Red Lodge: Preservation Maybes and Maybe Nots

It’s no secret that I have long admired the towns of the Yellowstone Valley.  Thirty plus years ago, the attitude across much of Montana was dismissive of this region:  I even was told by someone who should have known better that “outside of Custer, there’s really isn’t much history there.”  Not only was their history in spades–chronologically deep, thematically rich–there was this tremendous built environment that I began to explore in 1982, and haven’t stopped since.

Snag Bar (1901) Red Lodge Carbon Co  IMG_5715

Admittedly I take an old school approach to the preservation of this landscape.  Red Lodge has many exemplary preservation achievements but in the 21st century success may be leading to the community losing that edge, admittedly rough edge, that once characterized this region of Montana.  Case in point:  the Snag Bar.  The image on the left is from the 1980s–on the right is an image from this summer.  I was happy that the Snag was still with us–always a cozy watering hole in the past.  But now its entrance spoke to a different audience, and the place had taken on the “Main Street Preservation” look that you can find across the country–and a bit of distinctiveness was gone.



Red Lodge was not tipped into that preservation fantasy land right out of Disney’s “Main Street U.S.A.” But new infill of modern false-fronts and even a heavy mountain-like Rustic feel doesn’t help, not to mention the northern California wine bar with its set-backs and sidewalk seating.  It is just worrisome.  As is the future of this once grand movie theater,

IMG_5799which has been hanging on, seemingly by a thread, for decades.  The theater has one of the great Classical Revival facades found in the state, full of whimsy and wonderful detail.


IMG_5785   IMG_5783

Its conversion into a garage was kept it alive but a conversion into a new public use:  well it is a huge building, that needs work, and Red Lodge is already blessed with a brilliant historic movie theater, the Roman.  Multiple theaters in the early 20th century made sense: today not so much.


Red Lodge also has gotten it right in its residential historic districts.  The “Hi-Bug” neighborhood–a designation 100 years ago that spoke to the merchant class that lived in the town’s most affluent neighborhood–has made a remarkable recovery in the last 30 years, and looks great as these few images attest.




Throughout town there are similar preservation success stories, ranging from a historic service station (that has a nifty exhibit about Yellowstone tour buses and their preservation lurking inside) and one of my new favorites, the Regis Grocery, now a neighborhood (meaning off the tourists’ beaten path of US 212) cafe worth a stop.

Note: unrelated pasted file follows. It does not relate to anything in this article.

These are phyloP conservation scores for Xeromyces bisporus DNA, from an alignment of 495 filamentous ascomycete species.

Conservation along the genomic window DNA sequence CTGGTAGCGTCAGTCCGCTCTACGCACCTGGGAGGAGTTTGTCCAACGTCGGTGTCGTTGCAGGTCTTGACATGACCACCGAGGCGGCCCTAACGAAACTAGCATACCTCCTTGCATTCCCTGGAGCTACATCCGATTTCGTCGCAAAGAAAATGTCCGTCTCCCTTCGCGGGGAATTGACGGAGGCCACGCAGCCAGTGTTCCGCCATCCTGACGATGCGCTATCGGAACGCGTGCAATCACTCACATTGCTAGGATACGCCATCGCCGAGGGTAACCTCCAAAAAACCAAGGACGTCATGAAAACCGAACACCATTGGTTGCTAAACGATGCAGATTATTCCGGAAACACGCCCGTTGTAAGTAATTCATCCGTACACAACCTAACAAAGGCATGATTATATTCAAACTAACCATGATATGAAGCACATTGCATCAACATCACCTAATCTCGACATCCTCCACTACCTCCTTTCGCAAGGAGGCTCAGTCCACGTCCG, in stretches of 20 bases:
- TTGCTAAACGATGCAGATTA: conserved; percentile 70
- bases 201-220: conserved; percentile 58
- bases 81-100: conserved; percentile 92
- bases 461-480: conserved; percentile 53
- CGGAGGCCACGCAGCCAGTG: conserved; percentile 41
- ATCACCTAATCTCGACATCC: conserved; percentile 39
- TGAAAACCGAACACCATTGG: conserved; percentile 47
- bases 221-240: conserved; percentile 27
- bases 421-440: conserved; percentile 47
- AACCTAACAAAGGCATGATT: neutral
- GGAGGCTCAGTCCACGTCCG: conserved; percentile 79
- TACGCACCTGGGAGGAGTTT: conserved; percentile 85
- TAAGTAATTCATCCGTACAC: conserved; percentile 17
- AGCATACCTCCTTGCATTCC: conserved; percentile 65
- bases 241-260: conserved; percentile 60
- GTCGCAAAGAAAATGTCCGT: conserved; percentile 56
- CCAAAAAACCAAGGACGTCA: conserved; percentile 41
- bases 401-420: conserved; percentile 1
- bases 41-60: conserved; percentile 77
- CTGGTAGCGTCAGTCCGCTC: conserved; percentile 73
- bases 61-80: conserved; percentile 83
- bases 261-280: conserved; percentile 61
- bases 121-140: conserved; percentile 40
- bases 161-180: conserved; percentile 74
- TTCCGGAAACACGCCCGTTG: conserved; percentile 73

IMG_5804Red Lodge does have challenges–growth that can overwhelm historic character, too many tourism focused businesses–but the changes here over 30 years are impressive achievements, sure signs of how the 1966 National Historic Preservation Act has helped to change the face of Montana.

A second look at Ringling


Ringling, a stop along the Milwaukee Road in northern Meagher County just off U.S. Highway 89, served as the eastern gateway for the railroad’s move west into the Rocky Mountains along its electric line.  From Ringling the Milwaukee passed through the famous Sixteenmile Canyon then crossed the Missouri at Toston and began its ascent in the copper kingdom of Butte.


I had last passed quickly through the village in 2011 and its iconic Milwaukee Road combination depot was weathered but appeared as if it would yet survive for sometime.  Within four years, however, its fate was much more uncertain.  Roof decking is missing–will this now rare survival of the railroad’s corporate stamp on the northern plains survive till the end of the decade?



Brumfield’s Garage is more an example of roadside architecture from the first half of the twentieth century than a building that dates back to the Milwaukee’s heyday.  Its vernacular interpretation of Art Deco styling by means of the four brick pilasters catches the eye–this adaptable property has been many things, and in my past visits has served as a store and as a bar.